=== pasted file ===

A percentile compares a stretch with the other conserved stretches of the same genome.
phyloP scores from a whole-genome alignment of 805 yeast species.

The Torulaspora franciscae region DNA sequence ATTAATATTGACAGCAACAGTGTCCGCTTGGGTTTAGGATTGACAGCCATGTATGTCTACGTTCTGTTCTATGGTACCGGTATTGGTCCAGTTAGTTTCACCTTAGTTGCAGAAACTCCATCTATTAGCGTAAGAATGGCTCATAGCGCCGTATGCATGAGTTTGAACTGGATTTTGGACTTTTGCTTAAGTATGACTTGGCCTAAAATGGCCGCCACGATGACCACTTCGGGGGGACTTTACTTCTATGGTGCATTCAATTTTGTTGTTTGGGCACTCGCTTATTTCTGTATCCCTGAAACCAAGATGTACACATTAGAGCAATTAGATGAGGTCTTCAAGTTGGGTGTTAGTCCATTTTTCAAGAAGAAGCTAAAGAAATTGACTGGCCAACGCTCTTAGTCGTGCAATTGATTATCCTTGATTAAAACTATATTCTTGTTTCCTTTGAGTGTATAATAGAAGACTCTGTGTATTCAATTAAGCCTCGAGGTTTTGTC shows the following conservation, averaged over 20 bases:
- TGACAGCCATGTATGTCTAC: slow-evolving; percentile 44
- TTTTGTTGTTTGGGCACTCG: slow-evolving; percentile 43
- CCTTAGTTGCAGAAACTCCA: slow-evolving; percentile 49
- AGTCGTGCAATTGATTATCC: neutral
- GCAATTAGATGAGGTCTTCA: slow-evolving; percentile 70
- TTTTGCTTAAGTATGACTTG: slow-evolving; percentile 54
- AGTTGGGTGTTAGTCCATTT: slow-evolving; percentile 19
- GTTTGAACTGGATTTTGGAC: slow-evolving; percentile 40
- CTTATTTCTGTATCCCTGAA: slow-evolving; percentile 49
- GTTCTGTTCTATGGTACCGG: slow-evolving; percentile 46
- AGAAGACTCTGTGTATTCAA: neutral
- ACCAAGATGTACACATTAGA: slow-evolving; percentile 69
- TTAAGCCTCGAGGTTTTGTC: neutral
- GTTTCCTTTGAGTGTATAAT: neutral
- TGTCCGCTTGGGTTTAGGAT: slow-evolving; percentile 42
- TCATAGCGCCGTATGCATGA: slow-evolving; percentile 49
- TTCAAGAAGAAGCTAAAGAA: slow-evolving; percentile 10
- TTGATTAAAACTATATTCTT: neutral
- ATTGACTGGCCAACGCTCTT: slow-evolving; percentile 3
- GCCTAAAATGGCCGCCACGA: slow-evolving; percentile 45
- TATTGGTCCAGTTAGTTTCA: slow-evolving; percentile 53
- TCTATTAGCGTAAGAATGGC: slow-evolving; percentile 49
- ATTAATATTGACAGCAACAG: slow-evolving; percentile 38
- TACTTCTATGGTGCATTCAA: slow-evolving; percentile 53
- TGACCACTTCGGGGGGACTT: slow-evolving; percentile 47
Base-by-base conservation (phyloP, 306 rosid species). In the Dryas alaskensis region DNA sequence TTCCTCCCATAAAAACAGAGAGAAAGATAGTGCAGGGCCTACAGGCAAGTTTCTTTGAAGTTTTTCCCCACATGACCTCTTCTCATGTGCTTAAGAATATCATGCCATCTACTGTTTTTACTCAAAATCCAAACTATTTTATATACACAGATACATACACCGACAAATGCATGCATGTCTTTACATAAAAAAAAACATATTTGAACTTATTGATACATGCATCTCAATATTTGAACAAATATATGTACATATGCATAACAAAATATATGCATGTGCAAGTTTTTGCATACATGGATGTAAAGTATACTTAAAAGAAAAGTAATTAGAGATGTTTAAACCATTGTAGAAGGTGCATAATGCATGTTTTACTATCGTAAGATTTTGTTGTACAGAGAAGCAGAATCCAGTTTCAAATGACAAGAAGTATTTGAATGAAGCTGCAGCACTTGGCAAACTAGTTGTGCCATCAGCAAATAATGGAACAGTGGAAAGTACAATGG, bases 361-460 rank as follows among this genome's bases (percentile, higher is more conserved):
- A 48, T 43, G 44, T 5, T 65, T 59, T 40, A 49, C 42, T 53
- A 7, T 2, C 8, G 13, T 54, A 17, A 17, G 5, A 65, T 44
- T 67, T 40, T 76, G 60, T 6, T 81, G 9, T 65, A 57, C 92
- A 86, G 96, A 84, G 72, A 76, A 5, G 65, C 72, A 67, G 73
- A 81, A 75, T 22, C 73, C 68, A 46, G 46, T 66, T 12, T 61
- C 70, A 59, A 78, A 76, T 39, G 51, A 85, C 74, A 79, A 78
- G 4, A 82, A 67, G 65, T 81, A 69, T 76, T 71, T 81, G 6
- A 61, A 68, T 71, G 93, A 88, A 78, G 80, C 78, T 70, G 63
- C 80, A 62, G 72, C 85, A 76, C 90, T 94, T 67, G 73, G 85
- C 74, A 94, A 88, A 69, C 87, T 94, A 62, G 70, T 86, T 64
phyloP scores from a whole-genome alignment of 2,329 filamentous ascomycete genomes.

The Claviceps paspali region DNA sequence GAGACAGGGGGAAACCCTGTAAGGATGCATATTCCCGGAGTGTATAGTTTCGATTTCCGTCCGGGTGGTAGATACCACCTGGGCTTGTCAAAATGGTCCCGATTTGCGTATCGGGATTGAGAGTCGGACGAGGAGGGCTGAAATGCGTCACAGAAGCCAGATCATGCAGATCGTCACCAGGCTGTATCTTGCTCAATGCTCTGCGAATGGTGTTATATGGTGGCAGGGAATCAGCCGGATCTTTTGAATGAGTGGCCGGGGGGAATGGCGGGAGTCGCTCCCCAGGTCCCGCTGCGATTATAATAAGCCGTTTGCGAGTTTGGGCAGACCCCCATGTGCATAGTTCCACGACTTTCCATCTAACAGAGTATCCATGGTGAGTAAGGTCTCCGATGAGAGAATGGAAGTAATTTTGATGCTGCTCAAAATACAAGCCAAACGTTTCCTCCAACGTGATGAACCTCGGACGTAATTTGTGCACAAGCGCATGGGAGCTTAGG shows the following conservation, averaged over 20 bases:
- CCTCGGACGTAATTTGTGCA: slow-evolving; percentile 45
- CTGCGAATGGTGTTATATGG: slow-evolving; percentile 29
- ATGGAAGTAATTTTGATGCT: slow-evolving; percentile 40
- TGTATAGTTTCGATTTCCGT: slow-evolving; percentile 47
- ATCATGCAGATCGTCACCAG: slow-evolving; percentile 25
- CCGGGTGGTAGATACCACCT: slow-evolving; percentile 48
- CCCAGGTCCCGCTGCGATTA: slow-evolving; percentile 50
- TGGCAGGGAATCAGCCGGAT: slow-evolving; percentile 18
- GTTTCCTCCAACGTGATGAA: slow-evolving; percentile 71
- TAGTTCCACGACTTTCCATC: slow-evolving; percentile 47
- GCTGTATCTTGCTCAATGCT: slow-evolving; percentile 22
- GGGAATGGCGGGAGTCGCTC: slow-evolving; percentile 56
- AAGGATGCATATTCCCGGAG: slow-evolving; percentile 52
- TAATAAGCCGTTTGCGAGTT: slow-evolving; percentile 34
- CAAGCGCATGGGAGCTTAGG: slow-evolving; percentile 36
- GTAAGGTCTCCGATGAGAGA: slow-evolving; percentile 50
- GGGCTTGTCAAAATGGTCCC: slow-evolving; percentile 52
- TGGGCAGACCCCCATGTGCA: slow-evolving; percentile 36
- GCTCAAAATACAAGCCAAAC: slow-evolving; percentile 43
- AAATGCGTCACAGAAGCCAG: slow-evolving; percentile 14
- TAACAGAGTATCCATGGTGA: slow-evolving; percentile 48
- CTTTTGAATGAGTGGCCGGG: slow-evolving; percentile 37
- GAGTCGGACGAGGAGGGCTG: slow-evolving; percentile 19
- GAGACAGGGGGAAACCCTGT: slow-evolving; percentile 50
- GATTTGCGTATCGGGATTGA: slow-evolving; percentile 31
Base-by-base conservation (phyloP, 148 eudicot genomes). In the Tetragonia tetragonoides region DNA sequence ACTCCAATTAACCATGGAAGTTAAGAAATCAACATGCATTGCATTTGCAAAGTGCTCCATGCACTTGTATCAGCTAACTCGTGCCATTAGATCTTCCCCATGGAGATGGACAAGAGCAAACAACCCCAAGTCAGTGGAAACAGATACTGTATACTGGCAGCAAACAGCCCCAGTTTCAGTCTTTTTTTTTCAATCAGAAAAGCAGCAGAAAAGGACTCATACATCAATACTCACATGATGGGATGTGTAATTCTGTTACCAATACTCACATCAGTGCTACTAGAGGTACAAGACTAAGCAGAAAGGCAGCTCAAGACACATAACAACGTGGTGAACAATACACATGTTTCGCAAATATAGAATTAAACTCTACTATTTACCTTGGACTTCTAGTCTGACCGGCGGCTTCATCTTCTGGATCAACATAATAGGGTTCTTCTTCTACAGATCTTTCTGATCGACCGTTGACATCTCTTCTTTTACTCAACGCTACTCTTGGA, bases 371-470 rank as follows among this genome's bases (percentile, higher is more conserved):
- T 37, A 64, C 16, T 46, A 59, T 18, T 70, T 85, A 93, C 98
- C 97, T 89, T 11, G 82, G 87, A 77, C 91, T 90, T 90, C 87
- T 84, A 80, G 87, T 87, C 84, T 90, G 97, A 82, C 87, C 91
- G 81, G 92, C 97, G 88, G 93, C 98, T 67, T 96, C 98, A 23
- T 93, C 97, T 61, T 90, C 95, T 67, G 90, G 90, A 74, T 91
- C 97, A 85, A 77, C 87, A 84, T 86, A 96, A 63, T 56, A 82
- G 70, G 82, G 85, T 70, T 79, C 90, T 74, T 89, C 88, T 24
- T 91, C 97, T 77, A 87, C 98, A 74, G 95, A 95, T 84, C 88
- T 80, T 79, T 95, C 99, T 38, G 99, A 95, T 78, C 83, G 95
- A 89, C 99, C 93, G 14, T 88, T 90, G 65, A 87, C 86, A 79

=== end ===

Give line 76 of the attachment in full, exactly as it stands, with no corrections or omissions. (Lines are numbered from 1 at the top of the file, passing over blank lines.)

- T 80, T 79, T 95, C 99, T 38, G 99, A 95, T 78, C 83, G 95